Overseas Property Law

Overseas Property Law

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Are overseas assets included in Australian asset division for Divorce property settlements?

In our increasingly connected world, the countries, oceans and continents that used to divide us are now bridged by technology. International travel is more affordable than ever, and the internet, Skype and social media mean that it’s easy to stay in touch with someone on the other side of the world.

As a result, in this increasingly cosmopolitan world, more and more relationships occur between two people who live in different countries. But, what happens to the foreign assets when a marriage between an Australian and someone from another country ends in divorce?

When these relationships break down, there are often issues surrounding how foreign assets are dealt with. The Family Courts of Australia determine how the property from a relationship should be split following a divorce. This involves:

  • Understanding the assets held by both parties (known as the asset pool);
  • Understanding the financial and non-financial contributions both parties have made to the relationship;
  • Determining whether adjustments need to be made when considering the future needs of both parties; and
  • Deciding whether the settlement is just and equitable for both parties.

Overseas property settlement: disclosing assets

During your property settlement, you have a duty to make a full and frank disclosure about your financial affairs. This includes all of your property and your financial resources, including foreign assets.

As part of the property settlement, you’ll be asked to provide a Financial Statement. This should include the nature and value of all assets you hold.

If you fail to include overseas assets as part of your Financial Statement, the other party can make an application to the courts to set aside any agreement reached by consent or made by the courts previously and to reopen the original proceedings.

International family law and asset division

As part of the Australian family law process, if you have foreign assets, then they will generally be taken into account when the court is deciding the settlement. This is because section 31 (2) of the Family Law Act (1975) states that the jurisdiction of the courts “may be exercised in relation to persons or things outside Australia and the territories”.

In simple terms, this means that if you own land in another country or have a foreign bank account, this asset is counted as property even if you believe that your spouse is not entitled to it.

However, consideration must be given to whether Australia has or should be given jurisdiction, not just to consider the value of the asset as part of the property settlement, but to actually deal with or make Orders in relation to overseas property.

While Australian courts can make Orders ‘in personam’, meaning requiring an individual or person to do something, this will only be effective if the owner of the property is in Australia, so that the Order can be enforced against them, if necessary.

Australian family courts are otherwise cautious about making orders about overseas property, as Australian Orders may not be able to be enforced in other jurisdictions.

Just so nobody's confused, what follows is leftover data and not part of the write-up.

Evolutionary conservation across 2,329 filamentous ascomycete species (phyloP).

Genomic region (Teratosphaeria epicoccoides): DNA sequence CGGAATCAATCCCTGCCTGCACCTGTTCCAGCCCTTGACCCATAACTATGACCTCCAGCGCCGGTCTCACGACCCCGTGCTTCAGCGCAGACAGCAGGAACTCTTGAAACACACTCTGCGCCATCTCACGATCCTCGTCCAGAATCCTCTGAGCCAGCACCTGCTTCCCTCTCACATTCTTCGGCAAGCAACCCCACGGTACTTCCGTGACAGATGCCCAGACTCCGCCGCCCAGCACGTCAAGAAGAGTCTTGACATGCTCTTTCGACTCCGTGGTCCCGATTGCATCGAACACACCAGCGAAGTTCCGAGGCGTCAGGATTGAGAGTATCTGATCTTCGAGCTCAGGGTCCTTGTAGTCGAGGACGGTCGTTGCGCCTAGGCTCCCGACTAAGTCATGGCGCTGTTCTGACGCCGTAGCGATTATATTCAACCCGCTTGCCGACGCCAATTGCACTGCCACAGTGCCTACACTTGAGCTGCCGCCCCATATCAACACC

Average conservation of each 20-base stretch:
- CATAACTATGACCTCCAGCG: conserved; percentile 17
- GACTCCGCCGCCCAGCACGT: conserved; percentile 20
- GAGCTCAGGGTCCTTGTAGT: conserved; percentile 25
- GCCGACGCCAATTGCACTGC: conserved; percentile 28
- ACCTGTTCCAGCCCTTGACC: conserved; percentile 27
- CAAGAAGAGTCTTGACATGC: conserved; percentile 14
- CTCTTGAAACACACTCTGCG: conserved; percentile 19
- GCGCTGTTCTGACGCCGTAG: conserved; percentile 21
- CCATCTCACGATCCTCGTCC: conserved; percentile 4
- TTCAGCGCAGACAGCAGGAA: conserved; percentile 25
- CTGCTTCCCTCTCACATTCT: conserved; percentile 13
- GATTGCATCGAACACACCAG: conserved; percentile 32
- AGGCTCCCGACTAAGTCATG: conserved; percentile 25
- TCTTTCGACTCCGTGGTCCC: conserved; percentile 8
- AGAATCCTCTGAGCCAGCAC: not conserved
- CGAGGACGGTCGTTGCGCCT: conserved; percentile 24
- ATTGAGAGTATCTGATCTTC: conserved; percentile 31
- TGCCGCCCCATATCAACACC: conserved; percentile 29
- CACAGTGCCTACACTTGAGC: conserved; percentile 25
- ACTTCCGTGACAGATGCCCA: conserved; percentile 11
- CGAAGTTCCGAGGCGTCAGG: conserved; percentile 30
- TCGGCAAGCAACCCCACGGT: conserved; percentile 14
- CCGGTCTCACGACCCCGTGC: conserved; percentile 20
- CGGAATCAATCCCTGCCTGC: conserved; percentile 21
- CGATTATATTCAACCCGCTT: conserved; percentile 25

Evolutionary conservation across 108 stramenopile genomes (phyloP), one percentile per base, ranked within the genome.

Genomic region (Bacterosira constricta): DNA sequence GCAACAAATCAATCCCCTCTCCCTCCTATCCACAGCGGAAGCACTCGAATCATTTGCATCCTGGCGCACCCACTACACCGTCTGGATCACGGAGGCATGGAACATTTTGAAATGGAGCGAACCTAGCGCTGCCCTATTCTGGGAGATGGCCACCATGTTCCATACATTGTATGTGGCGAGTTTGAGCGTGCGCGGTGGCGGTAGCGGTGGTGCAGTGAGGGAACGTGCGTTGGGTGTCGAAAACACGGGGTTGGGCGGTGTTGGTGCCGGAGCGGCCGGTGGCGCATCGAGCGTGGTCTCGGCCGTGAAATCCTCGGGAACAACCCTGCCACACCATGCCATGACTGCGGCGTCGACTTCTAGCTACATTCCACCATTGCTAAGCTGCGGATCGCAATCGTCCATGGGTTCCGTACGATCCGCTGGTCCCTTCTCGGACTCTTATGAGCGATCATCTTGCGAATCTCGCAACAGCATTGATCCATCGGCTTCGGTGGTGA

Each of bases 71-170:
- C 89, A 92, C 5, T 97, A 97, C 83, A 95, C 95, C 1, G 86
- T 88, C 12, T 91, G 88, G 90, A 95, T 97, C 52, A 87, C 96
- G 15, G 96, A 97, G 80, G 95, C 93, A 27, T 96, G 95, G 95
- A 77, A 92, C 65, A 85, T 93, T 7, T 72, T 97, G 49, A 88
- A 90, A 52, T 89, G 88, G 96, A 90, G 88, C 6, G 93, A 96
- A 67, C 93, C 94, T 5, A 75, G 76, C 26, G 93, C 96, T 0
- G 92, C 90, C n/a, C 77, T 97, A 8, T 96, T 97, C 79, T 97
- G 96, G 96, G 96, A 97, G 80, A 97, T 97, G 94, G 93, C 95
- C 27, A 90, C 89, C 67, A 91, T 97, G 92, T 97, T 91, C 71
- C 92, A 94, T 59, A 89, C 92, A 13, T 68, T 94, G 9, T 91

Other things to consider when it comes to overseas property settlements

When it comes to international family law and asset division, each case is different. As the laws relating to the division of international property in a divorce are complex, you should seek independent advice as early as possible. Before you decide to divorce, here are a few extra points to consider:

  • If you married in Australia but are now living overseas, you’re legally classified as an expatriate of Australia, which means you can file for divorce in Australia or the country you’re currently residing in;
  • To get a divorce in Australia, you must have been separated for no less than 12 months;
  • There’s a 12-month deadline for making an application for property settlement with the Family Courts after the date of divorce, but this is different in other countries around the world;
  • You cannot avoid the reach of the Australian courts by moving assets overseas over a period of time;
  • An overseas divorce is not a bar to making an application to the Australian courts for property or maintenance proceedings;
  • With respect to superannuation, Orders splitting Australian superannuation interests can only be made by the Australian family courts and an Order made by an overseas court regarding splitting Australian superannuation is ineffective; and
  • Likewise, superannuation or similar interests in an overseas jurisdiction may need to be dealt with in that jurisdiction as opposed to Australia (e.g. 401K interests in the United States).

Seek expert advice on overseas property law

Due to the complexity of overseas property law, it’s worth seeking expert advice on your matter at the earliest stage possible in the process, initially for determining the most appropriate jurisdiction to obtain Orders and thereafter to ensure that any Orders agreed can be enforced either in Australia or overseas.

Even if you believe that your divorce will go smoothly, you should enlist the help of an experienced international family lawyer as soon as possible. This will help you deal with the emotional stress of the process, ensure that you declare all relevant information and achieve a fair settlement.

If you are considering divorce or separation and you have property overseas, it is advisable to enlist the help of a lawyer who has experience in international jurisdictions.

Damien Greer

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